Figure 1 summarizes the process of indicator selection.
Phase 1: Selection of Target Conditions
Ninety-one percent (32/35) of invited advisory panel members agreed to participate and identified 13 potential conditions. The number of high acuity pediatric ED visits for these conditions over a 2-year period ranged from 24 for meningitis to 1458 for burns (Table 1). Eighty-one percent (26/32) of the advisory panel members completed the condition prioritization survey, and 6 conditions had a mean score of ≥7 by ≥70% of respondents (Table 1).
Phase 2: Indicator Identification and Development
Table 2 reveals the results of the search of the literature and quality improvement Web sites. We identified 46 existing indicators for the 6 targeted conditions. We derived 51 new indicators from recommendations contained in national and international guidelines. The interrater reliability for determining the level of evidence upon which each indicator was based was acceptable (κ > 0.6)39 for all conditions except status epilepticus (κ = 0.15). The overall interrater reliability for the GRADE rating was κ = 0.68.
Phase 3: Indicator Selection
We presented 97 indicators to the expert panel for initial rating, and none of the indicators were discarded after the first survey. The expert panel suggested an additional 17 indicators for discussion at the face-to-face meeting. The expert panel selected 62 quality indicators. In addition to the indicators for each condition, the panel selected 2 general measures relevant for all high acuity pediatric patients (Table 3). The majority of the indicators reflect ED processes (84%, n = 52), with few indicators reflecting structures (11%, n = 7) or outcomes (5%, n = 3).8 Thirty-seven percent (n = 23) of the indicators selected are based on moderate or high quality evidence.
Phase 4: Feasibility of Indicator Measurement
Table 4 reveals the age and proportion of patients who met the inclusion criteria for each of the conditions. A total of 1681 unique visits were identified based on age, acuity, and ICD-10 codes. The proportion of patients meeting the inclusion criteria for each condition ranged from 22% for severe head injury to 84% for anaphylaxis. The interrater reliability for determining which patients met the inclusion criteria was acceptable (κ > 0.6)39 for all conditions except for severe sepsis (κ = 0.23).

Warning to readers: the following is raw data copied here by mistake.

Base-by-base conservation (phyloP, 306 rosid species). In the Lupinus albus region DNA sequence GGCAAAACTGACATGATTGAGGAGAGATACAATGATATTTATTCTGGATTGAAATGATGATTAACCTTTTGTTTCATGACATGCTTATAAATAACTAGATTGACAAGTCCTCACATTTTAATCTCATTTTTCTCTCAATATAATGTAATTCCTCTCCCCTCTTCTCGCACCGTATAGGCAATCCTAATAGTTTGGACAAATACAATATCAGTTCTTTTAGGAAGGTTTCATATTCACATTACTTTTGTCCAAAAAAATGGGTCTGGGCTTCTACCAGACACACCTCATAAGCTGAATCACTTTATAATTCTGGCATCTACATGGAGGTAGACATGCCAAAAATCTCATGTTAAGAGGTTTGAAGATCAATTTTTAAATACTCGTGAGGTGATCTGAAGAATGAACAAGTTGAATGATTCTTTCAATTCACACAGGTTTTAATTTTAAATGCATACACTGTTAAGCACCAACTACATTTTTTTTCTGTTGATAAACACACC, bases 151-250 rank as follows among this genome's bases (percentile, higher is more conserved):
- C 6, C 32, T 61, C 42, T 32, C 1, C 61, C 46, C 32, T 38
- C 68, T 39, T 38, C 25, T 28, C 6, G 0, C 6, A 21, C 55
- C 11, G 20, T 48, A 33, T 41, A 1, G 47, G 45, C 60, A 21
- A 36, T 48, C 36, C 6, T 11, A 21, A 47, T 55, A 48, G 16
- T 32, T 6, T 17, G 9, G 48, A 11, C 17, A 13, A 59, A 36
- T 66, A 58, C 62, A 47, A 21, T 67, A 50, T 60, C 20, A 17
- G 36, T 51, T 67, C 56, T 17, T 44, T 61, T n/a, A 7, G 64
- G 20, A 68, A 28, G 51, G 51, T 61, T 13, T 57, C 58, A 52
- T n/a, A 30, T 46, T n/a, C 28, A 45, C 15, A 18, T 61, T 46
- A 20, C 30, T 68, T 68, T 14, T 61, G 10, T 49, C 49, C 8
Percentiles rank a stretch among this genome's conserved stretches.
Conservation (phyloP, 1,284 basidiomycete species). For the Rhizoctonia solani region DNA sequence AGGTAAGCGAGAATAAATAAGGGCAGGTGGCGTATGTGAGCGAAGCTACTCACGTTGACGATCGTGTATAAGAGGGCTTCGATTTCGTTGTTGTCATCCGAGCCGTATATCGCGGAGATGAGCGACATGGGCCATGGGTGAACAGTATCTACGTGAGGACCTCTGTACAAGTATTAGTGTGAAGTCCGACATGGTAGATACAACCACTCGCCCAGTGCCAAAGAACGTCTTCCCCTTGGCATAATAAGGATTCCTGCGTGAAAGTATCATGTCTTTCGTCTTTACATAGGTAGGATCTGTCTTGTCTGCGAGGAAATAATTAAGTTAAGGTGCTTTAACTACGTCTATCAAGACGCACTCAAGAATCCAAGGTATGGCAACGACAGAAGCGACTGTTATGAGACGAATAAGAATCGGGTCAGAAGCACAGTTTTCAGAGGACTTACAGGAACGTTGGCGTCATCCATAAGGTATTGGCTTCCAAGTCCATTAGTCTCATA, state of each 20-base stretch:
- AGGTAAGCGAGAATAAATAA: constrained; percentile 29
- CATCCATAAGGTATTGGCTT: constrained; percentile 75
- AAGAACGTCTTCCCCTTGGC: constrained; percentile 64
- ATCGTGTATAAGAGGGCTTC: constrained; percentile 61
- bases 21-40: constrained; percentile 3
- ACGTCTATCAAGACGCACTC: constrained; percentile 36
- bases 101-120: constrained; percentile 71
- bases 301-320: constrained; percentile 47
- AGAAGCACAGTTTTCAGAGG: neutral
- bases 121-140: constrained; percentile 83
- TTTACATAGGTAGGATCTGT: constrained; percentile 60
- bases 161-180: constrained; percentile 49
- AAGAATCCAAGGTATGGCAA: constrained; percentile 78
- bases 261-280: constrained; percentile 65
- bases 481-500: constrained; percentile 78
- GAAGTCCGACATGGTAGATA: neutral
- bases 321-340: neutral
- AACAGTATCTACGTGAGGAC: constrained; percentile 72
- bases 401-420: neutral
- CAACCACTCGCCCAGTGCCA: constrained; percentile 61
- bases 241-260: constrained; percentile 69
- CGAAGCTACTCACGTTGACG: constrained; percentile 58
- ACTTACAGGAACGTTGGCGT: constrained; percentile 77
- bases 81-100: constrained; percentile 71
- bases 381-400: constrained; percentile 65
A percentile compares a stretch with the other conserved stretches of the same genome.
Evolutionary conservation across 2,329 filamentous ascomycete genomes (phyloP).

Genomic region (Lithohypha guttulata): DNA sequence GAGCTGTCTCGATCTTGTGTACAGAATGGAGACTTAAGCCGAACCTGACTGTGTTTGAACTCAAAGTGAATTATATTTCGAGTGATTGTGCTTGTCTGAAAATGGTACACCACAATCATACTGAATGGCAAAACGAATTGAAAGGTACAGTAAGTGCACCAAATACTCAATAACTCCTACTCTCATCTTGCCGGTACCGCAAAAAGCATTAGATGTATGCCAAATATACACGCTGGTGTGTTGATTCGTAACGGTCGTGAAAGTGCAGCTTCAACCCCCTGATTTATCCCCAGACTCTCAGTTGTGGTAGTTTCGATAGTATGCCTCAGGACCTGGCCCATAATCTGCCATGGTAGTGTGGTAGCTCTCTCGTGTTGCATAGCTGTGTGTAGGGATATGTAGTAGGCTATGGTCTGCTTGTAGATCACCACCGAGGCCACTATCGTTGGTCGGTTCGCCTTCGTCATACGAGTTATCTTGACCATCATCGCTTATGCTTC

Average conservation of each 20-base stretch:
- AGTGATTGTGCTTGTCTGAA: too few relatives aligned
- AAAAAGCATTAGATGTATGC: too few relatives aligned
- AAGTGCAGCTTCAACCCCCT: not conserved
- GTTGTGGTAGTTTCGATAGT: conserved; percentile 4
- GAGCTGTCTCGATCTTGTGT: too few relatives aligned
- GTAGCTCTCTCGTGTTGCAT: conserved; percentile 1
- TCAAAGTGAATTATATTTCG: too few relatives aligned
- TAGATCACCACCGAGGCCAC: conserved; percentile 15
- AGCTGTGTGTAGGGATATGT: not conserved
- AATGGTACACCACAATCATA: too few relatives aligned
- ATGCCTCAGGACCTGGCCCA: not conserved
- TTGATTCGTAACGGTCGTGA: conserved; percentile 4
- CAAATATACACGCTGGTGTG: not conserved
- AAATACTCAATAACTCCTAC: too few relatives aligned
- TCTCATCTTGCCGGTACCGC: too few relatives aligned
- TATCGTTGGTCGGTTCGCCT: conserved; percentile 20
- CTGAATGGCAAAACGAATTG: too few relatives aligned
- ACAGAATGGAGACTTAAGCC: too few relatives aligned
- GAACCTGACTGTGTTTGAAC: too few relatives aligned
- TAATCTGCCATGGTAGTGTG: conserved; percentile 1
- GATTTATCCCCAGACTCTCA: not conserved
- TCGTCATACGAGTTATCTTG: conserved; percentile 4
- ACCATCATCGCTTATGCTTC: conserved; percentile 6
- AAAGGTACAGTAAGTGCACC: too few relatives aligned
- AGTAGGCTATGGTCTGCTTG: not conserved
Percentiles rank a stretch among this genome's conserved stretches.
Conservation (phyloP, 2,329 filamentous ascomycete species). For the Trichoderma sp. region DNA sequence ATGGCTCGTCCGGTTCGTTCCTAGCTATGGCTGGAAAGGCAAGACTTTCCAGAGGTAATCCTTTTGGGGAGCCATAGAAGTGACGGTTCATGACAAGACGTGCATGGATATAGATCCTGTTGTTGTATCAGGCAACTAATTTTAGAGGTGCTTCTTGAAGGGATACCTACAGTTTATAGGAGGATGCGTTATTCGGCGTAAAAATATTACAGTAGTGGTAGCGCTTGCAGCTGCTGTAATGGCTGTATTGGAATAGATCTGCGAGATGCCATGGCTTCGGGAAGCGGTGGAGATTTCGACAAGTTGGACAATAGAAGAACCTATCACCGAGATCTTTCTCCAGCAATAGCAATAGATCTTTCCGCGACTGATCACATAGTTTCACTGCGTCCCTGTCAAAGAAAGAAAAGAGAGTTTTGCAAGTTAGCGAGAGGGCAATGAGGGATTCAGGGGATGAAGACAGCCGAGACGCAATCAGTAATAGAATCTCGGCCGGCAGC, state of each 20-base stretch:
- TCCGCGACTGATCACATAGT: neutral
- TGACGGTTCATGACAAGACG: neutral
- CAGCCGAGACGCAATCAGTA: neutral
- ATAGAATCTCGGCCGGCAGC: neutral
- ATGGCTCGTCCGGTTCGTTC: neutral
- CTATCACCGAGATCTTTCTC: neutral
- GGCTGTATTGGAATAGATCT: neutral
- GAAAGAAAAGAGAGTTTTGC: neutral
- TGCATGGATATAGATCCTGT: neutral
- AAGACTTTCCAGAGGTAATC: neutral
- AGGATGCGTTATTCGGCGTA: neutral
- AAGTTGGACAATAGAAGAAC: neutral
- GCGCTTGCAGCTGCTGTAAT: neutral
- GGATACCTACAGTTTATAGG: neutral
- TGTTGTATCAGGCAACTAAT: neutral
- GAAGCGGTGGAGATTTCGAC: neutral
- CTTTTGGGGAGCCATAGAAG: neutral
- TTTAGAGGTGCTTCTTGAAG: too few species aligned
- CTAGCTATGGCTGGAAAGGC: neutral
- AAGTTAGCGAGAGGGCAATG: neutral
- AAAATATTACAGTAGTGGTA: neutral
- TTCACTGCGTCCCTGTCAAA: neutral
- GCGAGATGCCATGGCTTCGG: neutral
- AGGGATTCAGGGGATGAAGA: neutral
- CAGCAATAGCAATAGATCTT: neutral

Results of indicator measurement in a pediatric ED are shown in Table 3. For the indicators reflecting timeliness of care, ED arrival (first time recorded) was used as time zero based on consensus of the expert panel. For diabetic ketoacidosis (DKA), data were accessible from chart review and a physician order entry system for all of the applicable indicators with high interrater reliability. Compliance with the processes of care specified by the indicators was good with minimal practice variation identified. For example, no patients received bicarbonate (n = 62), and the expert panel agreed that this number should be low (ie, <1%). The majority of patients received potassium replacement (91%, n = 65) and were treated with the appropriate insulin dose and route (88%, n = 59). Required data were available for the status asthmaticus indicators, but interrater reliability was more variable. The majority of patients received a systemic corticosteroid during the visit (99%, n = 180), and β2-agonists and systemic steroids were provided in a median of 19 and 27 minutes, respectively. Reliability was lower for indicators that relied on information written in the chart by a clinician (compared with data from physician order entry or patient tracking systems), such as the “percentage of admitted patients with objective assessment of severity of their condition” (49%, κ = 0.08) and “patients referred to an asthma education program” (32%, κ = 0.48). From the currently available data sources, it is not possible to determine if the performance on these indicators was low due to practice variation and poor provider compliance or lack of documentation. For anaphylaxis, 68% of patients received epinephrine in the ED, and 94% of patients who received epinephrine in the ED were treated by the appropriate route. Interrater reliability was good for the anaphylaxis indicators.